roject POOCH, Inc,® has successfully paired youths incarcerated at the MacLaren Youth Correctional Facility in Woodburn, Oregon, with homeless shelter dogs since 1993.
Youths (guided by professionals) learn to train the dogs, groom them, and find them new adoptive "forever homes." The dogs leave the program ready to be great pets, while their trainers re-enter the community with new job and personal skills and increased compassion and respect for all life.
Project POOCH, Inc. is recognized by the IRS as a 501 (c) (3) charitable organization, Tax ID # 93-1252054 – your donation is tax-deductible.
POOCH Youth finds success working with dogs
Every month we share stories of success. Often about POOCH doggie alums who've found their forever homes. We also love to share stories of our youths' successes. This of course, is our raison d'être after all, so, it's with swelled chest and lots of pride we share the story of M.
M. participated in Project POOCH from 2005-2006. It wasn't the longest a youth has been in our program, but the impact—on dogs and on him—was overwhelming. Project POOCH recently sat down with this now very accomplished young man and learned how Project POOCH affected his life and the path he's since followed.
If there's one word to describe M., it's optimistic. He has what seems to be a permanent smile on his face. Where he is today as opposed to where he was several years ago certainly gives him ample reason.
During his time at Project POOCH, he worked with and helped adopt out six dogs: Cash, Zeus, Jasper, Max, Sophie, and Emma. It may be a few years since he was in our program, but it took him no time to rattle off these names. His experience and his time with these dogs clearly have left a lasting impression!
His most memorable dog? Emma. She was a very scared dog because she'd been tied up for several months before ultimately finding her way to Project POOCH. The key to her success? Socialization. That's what this really all boils down to: making friends, learning to trust, and learning to play well with others. M. said he liked that Project POOCH was helping dogs who were like him and the other youth—individuals who'd gotten lost along the way, had slipped through the cracks, and who were in danger of being forgotten by society altogether. He understood where dogs like Emma were coming from. And he related to their plight.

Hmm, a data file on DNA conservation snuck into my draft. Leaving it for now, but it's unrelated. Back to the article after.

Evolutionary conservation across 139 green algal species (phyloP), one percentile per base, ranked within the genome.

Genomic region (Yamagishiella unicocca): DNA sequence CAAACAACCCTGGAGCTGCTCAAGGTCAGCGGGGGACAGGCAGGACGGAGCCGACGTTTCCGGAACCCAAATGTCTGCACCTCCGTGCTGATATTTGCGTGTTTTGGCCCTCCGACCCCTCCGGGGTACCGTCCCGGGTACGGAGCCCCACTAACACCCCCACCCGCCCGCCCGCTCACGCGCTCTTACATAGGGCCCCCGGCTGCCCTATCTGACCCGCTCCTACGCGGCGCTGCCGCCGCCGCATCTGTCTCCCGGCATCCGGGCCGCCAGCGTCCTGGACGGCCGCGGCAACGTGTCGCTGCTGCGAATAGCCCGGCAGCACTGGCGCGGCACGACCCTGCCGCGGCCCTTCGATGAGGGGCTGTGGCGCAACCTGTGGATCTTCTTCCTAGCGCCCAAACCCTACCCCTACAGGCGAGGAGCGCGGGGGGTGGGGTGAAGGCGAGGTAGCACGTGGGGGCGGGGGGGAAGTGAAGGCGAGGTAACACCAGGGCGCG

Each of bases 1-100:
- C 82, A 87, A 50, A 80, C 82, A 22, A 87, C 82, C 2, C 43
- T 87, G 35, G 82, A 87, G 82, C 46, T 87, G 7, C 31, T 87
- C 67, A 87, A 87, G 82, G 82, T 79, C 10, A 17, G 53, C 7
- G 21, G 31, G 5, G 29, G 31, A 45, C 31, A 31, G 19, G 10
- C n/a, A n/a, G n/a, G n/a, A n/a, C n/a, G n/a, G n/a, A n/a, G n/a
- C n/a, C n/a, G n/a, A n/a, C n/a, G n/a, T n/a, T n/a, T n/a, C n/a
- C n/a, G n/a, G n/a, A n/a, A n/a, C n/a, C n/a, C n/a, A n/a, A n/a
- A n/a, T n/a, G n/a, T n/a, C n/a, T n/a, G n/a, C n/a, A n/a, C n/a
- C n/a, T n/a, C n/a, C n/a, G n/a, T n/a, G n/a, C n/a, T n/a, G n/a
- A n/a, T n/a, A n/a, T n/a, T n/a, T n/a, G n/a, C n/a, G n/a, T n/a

The difference he knew he'd be making inspired him. M. tried his hand at anything and everything that needed to be done at the kennel, from helping build walkways, to landscaping, electrical, and record keeping. He's proud of the fact he helped build POOCH's beautiful meditation garden, a place where the youth can take a moment and reflect in what is otherwise a hectic day.
Today, M. is following a path Project POOCH clearly helped set him on. He's a dog trainer. Not only that, he's a trainers' trainer. He attributes Project POOCH for helping him achieve the success he has enjoyed so far. According to him, Joan Dalton handed him the job application, gave him a Safeway card so he could buy food, bought him clothes for his interview, and set him off to a brighter future. A brighter future he has built indeed!
M.'s advice? He's got a few key points he wanted to share:
- "Give people the opportunity you would ask for if you were in the same situation."
- "Learn as much as you can and say yes to opportunities to learn, grow, and better yourself."
- "Stay positive."
The youth learn many new things during their time in Project POOCH. They learn the values of patience, compassion, responsibility, and respect for all life. They also gain real life work experience—training dogs, understanding dog behavior, customer service through working with potential adopters including showing them how they've trained the dogs, computer skills, record keeping, and how to be reliable, hardworking employees. M. took what he learned at Project POOCH and directly applied it to his post release career, one at which he is excelling. M. said it took him half the normal time to complete the trainer's course because he'd already learned so much at Project POOCH. This is indeed the fulfillment of our mission—youth learning skills at Project POOCH that help them find a job and succeed in life. We are indeed proud of M.'s success and you should be too. After all, it's because of your support, M.'s story has a happy ending!
Announcing our new Happy Tails! Web page
We are so proud of our POOCH alums, whether they go on to be the beloved family pet, hike mountains, become experts at agility, or help bring calm to and build trust in those going through difficult times. We love sharing their stories and are thrilled to announce our new Happy Tails! page on our Web site.
Stewie provides emotional support to his dad, a combat veteran
We proudly adopted Stewie 2-1/2 years ago. The moment we laid eyes on him we knew he was meant for our family. We were told that he didn't have good showing at other homes. We just believed it was because he was meant for only us. Stewie's biggest hurdle was trust. Once he learned to trust us then he also fell in love with us as well. He didn't get along with our daughter who was 7 at the time but she had surgery two months after we got him and he sat with her through her recovery. Now they are best of buddies. His greatest accomplishment: he is now a certified service dog! My husband Joe is a combat veteran who struggles with the effects of PTSD. Stewie is now his emotional support dog and travels with us almost everywhere. He has made our love of traveling more a reality because he can go and help my husband! (Read more)